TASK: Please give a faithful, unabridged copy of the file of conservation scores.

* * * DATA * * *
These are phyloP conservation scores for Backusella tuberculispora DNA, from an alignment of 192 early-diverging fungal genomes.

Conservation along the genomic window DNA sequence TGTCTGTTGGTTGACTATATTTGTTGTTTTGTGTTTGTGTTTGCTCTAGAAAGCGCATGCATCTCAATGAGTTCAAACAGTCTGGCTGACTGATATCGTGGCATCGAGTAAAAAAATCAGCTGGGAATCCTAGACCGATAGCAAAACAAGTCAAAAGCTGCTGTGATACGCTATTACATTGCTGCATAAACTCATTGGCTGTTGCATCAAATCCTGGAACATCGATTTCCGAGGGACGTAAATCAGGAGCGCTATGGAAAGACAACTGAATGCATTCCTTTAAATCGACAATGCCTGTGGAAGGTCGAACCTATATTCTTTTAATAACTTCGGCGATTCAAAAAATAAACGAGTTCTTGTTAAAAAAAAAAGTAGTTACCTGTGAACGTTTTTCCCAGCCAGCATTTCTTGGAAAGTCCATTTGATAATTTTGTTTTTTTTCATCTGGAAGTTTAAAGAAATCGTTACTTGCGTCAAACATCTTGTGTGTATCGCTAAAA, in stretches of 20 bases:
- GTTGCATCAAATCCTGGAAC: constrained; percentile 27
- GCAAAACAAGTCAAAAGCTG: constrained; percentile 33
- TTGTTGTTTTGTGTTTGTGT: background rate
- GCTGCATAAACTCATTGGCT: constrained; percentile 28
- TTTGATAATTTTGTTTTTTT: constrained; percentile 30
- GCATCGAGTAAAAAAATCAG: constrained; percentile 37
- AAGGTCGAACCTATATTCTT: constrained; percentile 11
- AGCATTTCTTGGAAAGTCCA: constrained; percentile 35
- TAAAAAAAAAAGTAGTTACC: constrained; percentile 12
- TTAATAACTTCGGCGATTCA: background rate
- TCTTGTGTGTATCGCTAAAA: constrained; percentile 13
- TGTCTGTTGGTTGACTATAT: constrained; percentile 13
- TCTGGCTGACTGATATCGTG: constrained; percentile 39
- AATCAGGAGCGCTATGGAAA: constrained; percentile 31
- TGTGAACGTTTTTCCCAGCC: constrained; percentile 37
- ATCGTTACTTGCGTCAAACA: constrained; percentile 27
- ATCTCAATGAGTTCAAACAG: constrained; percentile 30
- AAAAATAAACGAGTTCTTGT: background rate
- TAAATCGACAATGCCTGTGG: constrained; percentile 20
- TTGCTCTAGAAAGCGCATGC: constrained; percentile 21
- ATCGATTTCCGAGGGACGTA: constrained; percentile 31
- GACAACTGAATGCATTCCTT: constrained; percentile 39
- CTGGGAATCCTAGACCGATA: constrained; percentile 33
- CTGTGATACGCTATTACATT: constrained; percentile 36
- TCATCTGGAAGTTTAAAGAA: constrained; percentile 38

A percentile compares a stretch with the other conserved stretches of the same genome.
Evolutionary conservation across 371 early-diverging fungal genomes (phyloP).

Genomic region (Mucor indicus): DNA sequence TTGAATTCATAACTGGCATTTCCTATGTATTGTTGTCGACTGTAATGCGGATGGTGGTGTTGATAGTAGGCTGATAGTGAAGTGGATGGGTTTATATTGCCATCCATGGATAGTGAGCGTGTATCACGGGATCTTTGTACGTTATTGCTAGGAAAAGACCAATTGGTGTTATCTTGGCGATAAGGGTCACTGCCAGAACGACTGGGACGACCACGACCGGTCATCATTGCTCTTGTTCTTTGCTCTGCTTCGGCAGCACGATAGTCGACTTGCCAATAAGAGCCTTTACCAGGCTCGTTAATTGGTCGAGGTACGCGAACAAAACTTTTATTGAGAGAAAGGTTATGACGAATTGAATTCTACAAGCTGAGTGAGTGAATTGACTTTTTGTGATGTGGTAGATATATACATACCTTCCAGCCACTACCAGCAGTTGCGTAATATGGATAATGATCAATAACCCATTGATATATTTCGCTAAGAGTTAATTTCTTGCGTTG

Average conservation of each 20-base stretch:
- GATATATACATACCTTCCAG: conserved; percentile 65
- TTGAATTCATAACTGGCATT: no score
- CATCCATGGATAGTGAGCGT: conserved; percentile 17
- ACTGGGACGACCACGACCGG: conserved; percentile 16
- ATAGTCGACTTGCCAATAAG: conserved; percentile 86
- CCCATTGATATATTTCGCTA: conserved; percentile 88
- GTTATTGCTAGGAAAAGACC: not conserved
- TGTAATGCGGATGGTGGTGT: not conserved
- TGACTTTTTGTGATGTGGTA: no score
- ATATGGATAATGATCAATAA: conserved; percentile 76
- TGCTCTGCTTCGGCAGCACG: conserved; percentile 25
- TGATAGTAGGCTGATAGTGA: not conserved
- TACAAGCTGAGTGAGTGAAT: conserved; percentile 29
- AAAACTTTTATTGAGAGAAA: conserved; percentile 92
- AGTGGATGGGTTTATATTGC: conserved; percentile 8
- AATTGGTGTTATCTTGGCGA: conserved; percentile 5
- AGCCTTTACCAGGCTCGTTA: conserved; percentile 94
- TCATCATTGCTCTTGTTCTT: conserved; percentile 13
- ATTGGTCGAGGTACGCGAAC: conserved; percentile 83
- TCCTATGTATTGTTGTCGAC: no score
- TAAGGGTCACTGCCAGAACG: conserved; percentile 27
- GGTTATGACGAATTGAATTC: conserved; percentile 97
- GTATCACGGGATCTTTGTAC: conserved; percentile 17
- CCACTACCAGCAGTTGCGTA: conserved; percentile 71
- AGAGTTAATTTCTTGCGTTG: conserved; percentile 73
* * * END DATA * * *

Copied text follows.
These are phyloP conservation scores for Backusella tuberculispora DNA, from an alignment of 192 early-diverging fungal genomes.

Conservation along the genomic window DNA sequence TGTCTGTTGGTTGACTATATTTGTTGTTTTGTGTTTGTGTTTGCTCTAGAAAGCGCATGCATCTCAATGAGTTCAAACAGTCTGGCTGACTGATATCGTGGCATCGAGTAAAAAAATCAGCTGGGAATCCTAGACCGATAGCAAAACAAGTCAAAAGCTGCTGTGATACGCTATTACATTGCTGCATAAACTCATTGGCTGTTGCATCAAATCCTGGAACATCGATTTCCGAGGGACGTAAATCAGGAGCGCTATGGAAAGACAACTGAATGCATTCCTTTAAATCGACAATGCCTGTGGAAGGTCGAACCTATATTCTTTTAATAACTTCGGCGATTCAAAAAATAAACGAGTTCTTGTTAAAAAAAAAAGTAGTTACCTGTGAACGTTTTTCCCAGCCAGCATTTCTTGGAAAGTCCATTTGATAATTTTGTTTTTTTTCATCTGGAAGTTTAAAGAAATCGTTACTTGCGTCAAACATCTTGTGTGTATCGCTAAAA, in stretches of 20 bases:
- GTTGCATCAAATCCTGGAAC: constrained; percentile 27
- GCAAAACAAGTCAAAAGCTG: constrained; percentile 33
- TTGTTGTTTTGTGTTTGTGT: background rate
- GCTGCATAAACTCATTGGCT: constrained; percentile 28
- TTTGATAATTTTGTTTTTTT: constrained; percentile 30
- GCATCGAGTAAAAAAATCAG: constrained; percentile 37
- AAGGTCGAACCTATATTCTT: constrained; percentile 11
- AGCATTTCTTGGAAAGTCCA: constrained; percentile 35
- TAAAAAAAAAAGTAGTTACC: constrained; percentile 12
- TTAATAACTTCGGCGATTCA: background rate
- TCTTGTGTGTATCGCTAAAA: constrained; percentile 13
- TGTCTGTTGGTTGACTATAT: constrained; percentile 13
- TCTGGCTGACTGATATCGTG: constrained; percentile 39
- AATCAGGAGCGCTATGGAAA: constrained; percentile 31
- TGTGAACGTTTTTCCCAGCC: constrained; percentile 37
- ATCGTTACTTGCGTCAAACA: constrained; percentile 27
- ATCTCAATGAGTTCAAACAG: constrained; percentile 30
- AAAAATAAACGAGTTCTTGT: background rate
- TAAATCGACAATGCCTGTGG: constrained; percentile 20
- TTGCTCTAGAAAGCGCATGC: constrained; percentile 21
- ATCGATTTCCGAGGGACGTA: constrained; percentile 31
- GACAACTGAATGCATTCCTT: constrained; percentile 39
- CTGGGAATCCTAGACCGATA: constrained; percentile 33
- CTGTGATACGCTATTACATT: constrained; percentile 36
- TCATCTGGAAGTTTAAAGAA: constrained; percentile 38

A percentile compares a stretch with the other conserved stretches of the same genome.
Evolutionary conservation across 371 early-diverging fungal genomes (phyloP).

Genomic region (Mucor indicus): DNA sequence TTGAATTCATAACTGGCATTTCCTATGTATTGTTGTCGACTGTAATGCGGATGGTGGTGTTGATAGTAGGCTGATAGTGAAGTGGATGGGTTTATATTGCCATCCATGGATAGTGAGCGTGTATCACGGGATCTTTGTACGTTATTGCTAGGAAAAGACCAATTGGTGTTATCTTGGCGATAAGGGTCACTGCCAGAACGACTGGGACGACCACGACCGGTCATCATTGCTCTTGTTCTTTGCTCTGCTTCGGCAGCACGATAGTCGACTTGCCAATAAGAGCCTTTACCAGGCTCGTTAATTGGTCGAGGTACGCGAACAAAACTTTTATTGAGAGAAAGGTTATGACGAATTGAATTCTACAAGCTGAGTGAGTGAATTGACTTTTTGTGATGTGGTAGATATATACATACCTTCCAGCCACTACCAGCAGTTGCGTAATATGGATAATGATCAATAACCCATTGATATATTTCGCTAAGAGTTAATTTCTTGCGTTG

Average conservation of each 20-base stretch:
- GATATATACATACCTTCCAG: conserved; percentile 65
- TTGAATTCATAACTGGCATT: no score
- CATCCATGGATAGTGAGCGT: conserved; percentile 17
- ACTGGGACGACCACGACCGG: conserved; percentile 16
- ATAGTCGACTTGCCAATAAG: conserved; percentile 86
- CCCATTGATATATTTCGCTA: conserved; percentile 88
- GTTATTGCTAGGAAAAGACC: not conserved
- TGTAATGCGGATGGTGGTGT: not conserved
- TGACTTTTTGTGATGTGGTA: no score
- ATATGGATAATGATCAATAA: conserved; percentile 76
- TGCTCTGCTTCGGCAGCACG: conserved; percentile 25
- TGATAGTAGGCTGATAGTGA: not conserved
- TACAAGCTGAGTGAGTGAAT: conserved; percentile 29
- AAAACTTTTATTGAGAGAAA: conserved; percentile 92
- AGTGGATGGGTTTATATTGC: conserved; percentile 8
- AATTGGTGTTATCTTGGCGA: conserved; percentile 5
- AGCCTTTACCAGGCTCGTTA: conserved; percentile 94
- TCATCATTGCTCTTGTTCTT: conserved; percentile 13
- ATTGGTCGAGGTACGCGAAC: conserved; percentile 83
- TCCTATGTATTGTTGTCGAC: no score
- TAAGGGTCACTGCCAGAACG: conserved; percentile 27
- GGTTATGACGAATTGAATTC: conserved; percentile 97
- GTATCACGGGATCTTTGTAC: conserved; percentile 17
- CCACTACCAGCAGTTGCGTA: conserved; percentile 71
- AGAGTTAATTTCTTGCGTTG: conserved; percentile 73